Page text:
The privatisation of the United Kingdom Royal Mail service should open a fresh debate over why Australia Post remains under government ownership.
Selling its majority stake in the 500‑year old mail service to institutional investors prior to an anticipated stock exchange float in mid‑October, the Cameron government happily discovered that the initial public share offering had been oversubscribed within hours.
In addition to ten per cent of shares already allocated to Royal Mail staff for free, the strong demand for shares could see the government lift the amount of shares it sells from 50 per cent to 70 per cent.
The impetus towards British mail privatisation has been informed by economic change and technological developments, which have had significant, yet cross‑cutting, effects upon many government‑owned postal carriers around the world.
The popularity of traditional, ʻsnail mailʼ letters have been dented by the advent of the internet and mobile phone technologies, causing ongoing financial losses within the letters segment of official carriers.
Save for any unforeseen developments, enhancing the popularity of letter‑writing and distribution, this trend is unlikely to change anytime soon.
On the other hand, the viability of public sector mail operators have been propped up by changing consumer tastes in favour of online shopping, contributing to an explosion of activity in the parcel segment of post offices.
This phenomenon has also led to the effectual breakdown of the parcel monopoly, as evidenced by the growth in private courier companies, raising questions about to why government still needs to be involved in the parcel market.
There are broader issues at play as well, including the need for indebted governments to reduce their asset ownership coverage, and to allow the private sector to inject capital and provide management expertise for sheltered government‑owned entities.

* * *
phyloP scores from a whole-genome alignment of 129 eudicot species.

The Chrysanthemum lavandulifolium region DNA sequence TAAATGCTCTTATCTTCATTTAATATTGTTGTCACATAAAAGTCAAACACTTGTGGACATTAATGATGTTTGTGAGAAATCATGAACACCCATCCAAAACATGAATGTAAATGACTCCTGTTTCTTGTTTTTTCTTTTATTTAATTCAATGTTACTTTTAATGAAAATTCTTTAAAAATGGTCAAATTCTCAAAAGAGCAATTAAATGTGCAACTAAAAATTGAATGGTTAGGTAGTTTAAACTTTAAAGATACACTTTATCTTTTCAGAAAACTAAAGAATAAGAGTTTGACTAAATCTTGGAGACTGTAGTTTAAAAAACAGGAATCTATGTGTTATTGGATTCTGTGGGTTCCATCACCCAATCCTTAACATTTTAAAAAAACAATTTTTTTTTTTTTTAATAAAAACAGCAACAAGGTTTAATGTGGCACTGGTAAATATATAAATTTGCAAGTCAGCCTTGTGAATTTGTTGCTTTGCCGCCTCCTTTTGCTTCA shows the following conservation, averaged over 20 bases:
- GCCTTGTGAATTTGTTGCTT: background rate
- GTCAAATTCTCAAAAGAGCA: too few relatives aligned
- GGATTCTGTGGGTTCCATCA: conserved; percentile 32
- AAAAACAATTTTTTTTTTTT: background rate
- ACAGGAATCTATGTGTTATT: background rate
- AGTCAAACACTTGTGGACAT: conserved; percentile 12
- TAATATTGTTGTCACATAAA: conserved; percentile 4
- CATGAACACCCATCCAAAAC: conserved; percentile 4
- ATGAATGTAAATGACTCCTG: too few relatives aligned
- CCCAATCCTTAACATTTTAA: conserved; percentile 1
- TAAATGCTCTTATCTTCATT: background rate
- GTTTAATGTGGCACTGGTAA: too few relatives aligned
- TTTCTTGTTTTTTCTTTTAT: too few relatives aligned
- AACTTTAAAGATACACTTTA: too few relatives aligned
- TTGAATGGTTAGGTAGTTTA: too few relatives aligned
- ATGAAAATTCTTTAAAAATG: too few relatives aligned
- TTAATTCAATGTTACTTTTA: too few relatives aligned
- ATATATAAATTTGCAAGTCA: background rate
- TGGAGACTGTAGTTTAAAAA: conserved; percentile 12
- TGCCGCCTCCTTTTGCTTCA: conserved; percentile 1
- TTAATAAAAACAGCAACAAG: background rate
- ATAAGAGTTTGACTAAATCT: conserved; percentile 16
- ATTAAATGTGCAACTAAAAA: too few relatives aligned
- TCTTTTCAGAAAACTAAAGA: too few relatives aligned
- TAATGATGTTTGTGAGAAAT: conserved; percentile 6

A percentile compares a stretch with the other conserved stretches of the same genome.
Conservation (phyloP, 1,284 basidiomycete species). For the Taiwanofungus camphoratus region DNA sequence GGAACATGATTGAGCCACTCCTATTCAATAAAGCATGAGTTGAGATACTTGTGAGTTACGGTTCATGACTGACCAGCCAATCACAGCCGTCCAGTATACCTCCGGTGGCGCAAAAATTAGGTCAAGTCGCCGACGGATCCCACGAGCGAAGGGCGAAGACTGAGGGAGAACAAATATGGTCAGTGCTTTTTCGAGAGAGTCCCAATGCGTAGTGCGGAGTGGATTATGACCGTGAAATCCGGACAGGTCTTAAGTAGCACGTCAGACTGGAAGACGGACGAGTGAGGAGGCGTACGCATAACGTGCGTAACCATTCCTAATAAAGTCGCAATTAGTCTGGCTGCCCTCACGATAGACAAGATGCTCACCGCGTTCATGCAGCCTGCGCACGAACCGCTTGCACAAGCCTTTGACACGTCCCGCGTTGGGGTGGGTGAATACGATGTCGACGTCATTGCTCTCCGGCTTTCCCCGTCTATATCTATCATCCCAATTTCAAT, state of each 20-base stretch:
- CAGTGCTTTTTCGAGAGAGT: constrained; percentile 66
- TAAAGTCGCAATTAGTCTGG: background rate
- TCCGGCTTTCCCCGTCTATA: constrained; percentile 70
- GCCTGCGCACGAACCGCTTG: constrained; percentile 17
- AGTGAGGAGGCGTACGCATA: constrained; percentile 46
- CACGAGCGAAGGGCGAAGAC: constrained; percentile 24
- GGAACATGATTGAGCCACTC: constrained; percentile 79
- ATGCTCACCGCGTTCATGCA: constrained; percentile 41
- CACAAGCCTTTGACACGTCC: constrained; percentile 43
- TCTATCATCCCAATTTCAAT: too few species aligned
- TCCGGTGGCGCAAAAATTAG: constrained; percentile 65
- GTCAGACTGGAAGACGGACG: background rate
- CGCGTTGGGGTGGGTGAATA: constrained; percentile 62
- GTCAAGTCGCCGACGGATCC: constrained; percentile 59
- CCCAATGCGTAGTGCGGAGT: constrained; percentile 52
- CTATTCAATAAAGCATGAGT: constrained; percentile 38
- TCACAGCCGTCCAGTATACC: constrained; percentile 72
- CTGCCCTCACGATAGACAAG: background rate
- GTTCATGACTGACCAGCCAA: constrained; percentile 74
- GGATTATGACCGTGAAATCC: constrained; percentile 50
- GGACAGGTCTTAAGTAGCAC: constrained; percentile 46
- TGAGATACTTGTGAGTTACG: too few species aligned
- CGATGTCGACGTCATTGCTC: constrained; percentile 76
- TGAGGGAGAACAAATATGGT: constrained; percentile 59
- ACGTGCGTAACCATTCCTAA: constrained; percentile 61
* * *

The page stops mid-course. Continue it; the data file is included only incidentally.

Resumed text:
Governments have responded to these developments by proceeding down the path of postal services liberalisation, with the United Kingdom being the latest country to catch the deregulatory wave.
In countries such as Germany and the Netherlands, the government post offices have been either partially or completely privatised, mainly through public offerings of shares.
The monopolistic rights accorded to government operators to carry letters have either been abolished entirely, including Germany, New Zealand and Sweden, or watered down to accommodate greater private involvement in the mail business.
Australia has taken its own post toward liberalisation over recent decades, including the corporatisation of Australia Post in 1989 and measures to dilute its exclusive monopoly rights distributing heavy‑weight letters and parcels.
But with the privatisation of British Royal Mail proceeding, and the ending of postal monopolies among European Union countries, Australia increasingly becomes an odd man out with its government‑owned postal carrier.
With suggestions that Australia Post CEO Ahmed Fahour has orchestrated a structural split of the entity into ʻBlue Post,ʼ managing the parcel distribution business, and ʻRed Postʼ for traditional mail and retail functions, a reasonably logical path to privatisation presents itself.
The federal government could readily sell off Blue Post assets to the market, given the healthy levels of profitability attributed to Australia Postʼs parcel deliveries and the needlessness of a government operator competing against the likes of TNT, UPS, and Fedex.
The attractiveness of Red Post to prospective buyers may be less clear, given the decline in the prominence of letters in modern communications, but there is nonetheless the potential for reform to be undertaken in this area.
One option for reform could be for the government to relinquish monopoly rights of letter carriage, selling the rights to deliver the ʻcommunity service obligationʼ for mail deliveries every weekday at the same price.
The retail arm has largely morphed over the years into a physical bill‑paying service, which could be lucratively outsourced to supermarkets, petrol stations, and other private operators with similar capabilities.
It has been reported that Communications Minister Malcolm Turnbull expressed a few months ago that the Liberal‑National Coalition have no plans to privatise Australia Post, or to significant change its regulatory framework.
Retention of the status quo is unfortunate. International reforms will starkly remind us that only through the injection of market disciplines can new life can be breathed into a much‑recognised Australian brand.